Phosphorus defficiency and sludge bulking

Turtin, I.
Vatansever, A.
Sanin, Faika Dilek
Separation by settling is one of the most troublesome stages of an activated sludge process. A decrease in the efficiency of separation of microbial biomass from the treated effluent causes a decrease in the overall efficiency of the treatment plant. One of the most common problems in activated sludge systems to negatively influence the settleability is sludge bulking which can be defined as non-settling situation of microbial mass. The main objective of this study is to find out the effect of phosphorus deficiency on bulking of activated sludge. In order to achieve this aim, the effects of a strictly phosphorus limited environment was investigated by running 6 semi-continuous activated sludge reactors. Since the specific aim of the study is to identify the effects of magnesium and calcium ions on sludge bulking in a phosphorus deficient medium, 3 different magnesium and calcium concentrations (5, 10, 20 meq l(-1)) were studied. Laboratory scale reactors were fed with synthetic wastewater and operated at a sludge age of 8 days. Results showed that, phosphorus deficiency caused sludge bulking. Sludge samples examined under microscope showed that the floc structures from reactors fed with different cations are significantly different. To identify the differences, a series of chemical analyses were conducted on the sludge samples. In addition to that, sludge volume index (SVI) values were monitored on a daily basis. Next, the concentration of phosphorus in the feed medium was increased in two separate steps and the possibility to cure the sludge bulking problem was investigated. It was found that bulking of activated sludges due to phosphorus deficiency could be cured by the addition of phosphorus. For phosphorus deficient bulking in relation to the cations present in the system some mechanisms are suggested.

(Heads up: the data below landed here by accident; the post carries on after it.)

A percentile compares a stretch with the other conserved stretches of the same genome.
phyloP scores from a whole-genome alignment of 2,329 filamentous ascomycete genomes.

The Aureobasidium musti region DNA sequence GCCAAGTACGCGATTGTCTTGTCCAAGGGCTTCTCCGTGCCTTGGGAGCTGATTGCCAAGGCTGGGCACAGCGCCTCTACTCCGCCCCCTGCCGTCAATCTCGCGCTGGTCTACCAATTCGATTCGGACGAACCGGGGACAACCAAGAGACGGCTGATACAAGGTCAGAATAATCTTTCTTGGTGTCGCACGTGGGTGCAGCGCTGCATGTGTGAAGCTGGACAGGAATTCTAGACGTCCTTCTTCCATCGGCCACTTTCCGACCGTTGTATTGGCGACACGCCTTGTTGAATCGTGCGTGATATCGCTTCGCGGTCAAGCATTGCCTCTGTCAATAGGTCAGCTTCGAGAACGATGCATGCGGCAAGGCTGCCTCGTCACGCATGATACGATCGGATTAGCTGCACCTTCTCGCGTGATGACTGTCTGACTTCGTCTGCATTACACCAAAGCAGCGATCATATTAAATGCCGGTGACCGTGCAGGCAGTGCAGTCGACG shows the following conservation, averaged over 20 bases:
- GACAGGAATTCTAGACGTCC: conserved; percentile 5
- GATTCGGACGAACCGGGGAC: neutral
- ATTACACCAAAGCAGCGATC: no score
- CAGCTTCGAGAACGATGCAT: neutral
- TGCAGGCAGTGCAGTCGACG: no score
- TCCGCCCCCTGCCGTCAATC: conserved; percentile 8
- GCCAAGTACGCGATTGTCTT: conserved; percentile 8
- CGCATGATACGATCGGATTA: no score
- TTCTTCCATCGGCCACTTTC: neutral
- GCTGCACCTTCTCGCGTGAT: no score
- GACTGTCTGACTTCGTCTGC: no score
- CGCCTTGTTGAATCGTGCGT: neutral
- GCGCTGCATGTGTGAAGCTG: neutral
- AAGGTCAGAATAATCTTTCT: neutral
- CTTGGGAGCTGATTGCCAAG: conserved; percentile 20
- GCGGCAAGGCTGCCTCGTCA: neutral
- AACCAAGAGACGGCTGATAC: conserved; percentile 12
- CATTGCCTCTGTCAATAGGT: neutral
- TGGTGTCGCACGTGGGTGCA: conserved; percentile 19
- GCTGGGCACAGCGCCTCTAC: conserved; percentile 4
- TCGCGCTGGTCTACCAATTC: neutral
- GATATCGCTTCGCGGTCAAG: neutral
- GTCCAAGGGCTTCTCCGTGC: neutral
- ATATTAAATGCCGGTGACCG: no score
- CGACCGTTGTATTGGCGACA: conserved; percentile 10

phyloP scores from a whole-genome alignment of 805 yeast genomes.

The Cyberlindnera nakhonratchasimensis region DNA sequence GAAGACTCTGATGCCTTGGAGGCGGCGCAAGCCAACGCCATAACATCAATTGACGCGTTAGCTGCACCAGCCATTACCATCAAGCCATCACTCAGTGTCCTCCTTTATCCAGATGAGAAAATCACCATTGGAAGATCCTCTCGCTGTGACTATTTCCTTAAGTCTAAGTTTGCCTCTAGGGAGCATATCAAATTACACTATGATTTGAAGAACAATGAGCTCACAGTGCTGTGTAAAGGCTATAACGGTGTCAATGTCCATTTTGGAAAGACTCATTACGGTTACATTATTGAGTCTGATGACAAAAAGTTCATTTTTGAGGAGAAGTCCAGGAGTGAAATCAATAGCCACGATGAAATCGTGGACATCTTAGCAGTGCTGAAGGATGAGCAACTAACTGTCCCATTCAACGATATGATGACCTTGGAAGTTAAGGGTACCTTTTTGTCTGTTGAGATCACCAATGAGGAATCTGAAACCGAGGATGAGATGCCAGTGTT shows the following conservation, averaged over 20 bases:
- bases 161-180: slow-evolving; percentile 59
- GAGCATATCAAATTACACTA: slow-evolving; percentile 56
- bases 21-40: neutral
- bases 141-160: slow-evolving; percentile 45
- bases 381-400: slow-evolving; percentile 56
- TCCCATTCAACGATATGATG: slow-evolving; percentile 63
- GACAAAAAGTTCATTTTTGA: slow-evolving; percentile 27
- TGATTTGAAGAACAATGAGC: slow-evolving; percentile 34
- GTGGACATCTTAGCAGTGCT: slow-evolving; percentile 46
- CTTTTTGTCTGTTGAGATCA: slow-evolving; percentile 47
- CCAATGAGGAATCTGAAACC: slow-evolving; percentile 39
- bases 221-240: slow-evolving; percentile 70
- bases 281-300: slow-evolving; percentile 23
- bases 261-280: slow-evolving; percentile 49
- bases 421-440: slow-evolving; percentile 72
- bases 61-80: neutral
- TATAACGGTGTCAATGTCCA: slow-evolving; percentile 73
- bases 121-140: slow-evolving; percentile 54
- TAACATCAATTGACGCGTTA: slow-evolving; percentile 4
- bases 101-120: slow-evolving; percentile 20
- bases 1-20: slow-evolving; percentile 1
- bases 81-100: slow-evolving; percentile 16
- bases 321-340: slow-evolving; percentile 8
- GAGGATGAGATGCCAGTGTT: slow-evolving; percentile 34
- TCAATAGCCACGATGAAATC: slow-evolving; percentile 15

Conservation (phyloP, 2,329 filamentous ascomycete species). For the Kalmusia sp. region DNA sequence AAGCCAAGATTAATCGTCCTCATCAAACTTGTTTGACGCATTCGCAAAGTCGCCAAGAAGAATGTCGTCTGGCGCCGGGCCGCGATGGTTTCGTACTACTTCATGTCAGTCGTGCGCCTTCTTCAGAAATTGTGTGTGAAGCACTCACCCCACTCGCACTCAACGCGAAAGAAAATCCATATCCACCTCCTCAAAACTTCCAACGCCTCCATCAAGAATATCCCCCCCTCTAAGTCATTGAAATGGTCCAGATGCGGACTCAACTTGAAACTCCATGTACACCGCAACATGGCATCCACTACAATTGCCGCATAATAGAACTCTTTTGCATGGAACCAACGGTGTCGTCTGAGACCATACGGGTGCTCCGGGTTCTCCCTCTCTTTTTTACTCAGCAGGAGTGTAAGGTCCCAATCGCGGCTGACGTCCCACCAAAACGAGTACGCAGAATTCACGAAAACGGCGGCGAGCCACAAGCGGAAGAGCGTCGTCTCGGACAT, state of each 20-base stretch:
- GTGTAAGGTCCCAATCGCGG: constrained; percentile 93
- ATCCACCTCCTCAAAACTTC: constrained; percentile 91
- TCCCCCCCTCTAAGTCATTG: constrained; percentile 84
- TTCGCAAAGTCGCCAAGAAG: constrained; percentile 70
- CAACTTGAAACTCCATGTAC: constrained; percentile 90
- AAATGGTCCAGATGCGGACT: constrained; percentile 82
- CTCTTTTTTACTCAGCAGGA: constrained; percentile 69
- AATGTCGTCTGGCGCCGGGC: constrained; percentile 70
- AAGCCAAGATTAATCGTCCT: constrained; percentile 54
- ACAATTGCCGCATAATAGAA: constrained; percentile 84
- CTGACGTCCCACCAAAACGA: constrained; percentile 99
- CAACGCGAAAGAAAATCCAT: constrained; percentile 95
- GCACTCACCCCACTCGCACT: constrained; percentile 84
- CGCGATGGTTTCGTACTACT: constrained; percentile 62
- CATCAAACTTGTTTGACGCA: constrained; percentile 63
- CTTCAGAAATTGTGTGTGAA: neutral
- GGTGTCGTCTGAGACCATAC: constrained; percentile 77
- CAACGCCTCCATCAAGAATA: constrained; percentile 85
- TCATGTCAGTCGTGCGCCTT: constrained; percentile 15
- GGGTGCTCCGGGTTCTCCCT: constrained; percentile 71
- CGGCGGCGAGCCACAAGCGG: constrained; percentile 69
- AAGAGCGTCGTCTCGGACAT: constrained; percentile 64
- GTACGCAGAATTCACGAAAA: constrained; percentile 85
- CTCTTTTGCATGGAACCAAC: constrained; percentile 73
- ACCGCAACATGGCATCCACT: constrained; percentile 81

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Citation Formats
I. Turtin, A. Vatansever, and F. D. Sanin, “Phosphorus defficiency and sludge bulking,” ENVIRONMENTAL TECHNOLOGY, pp. 613–621, 2006, Accessed: 00, 2020. [Online]. Available: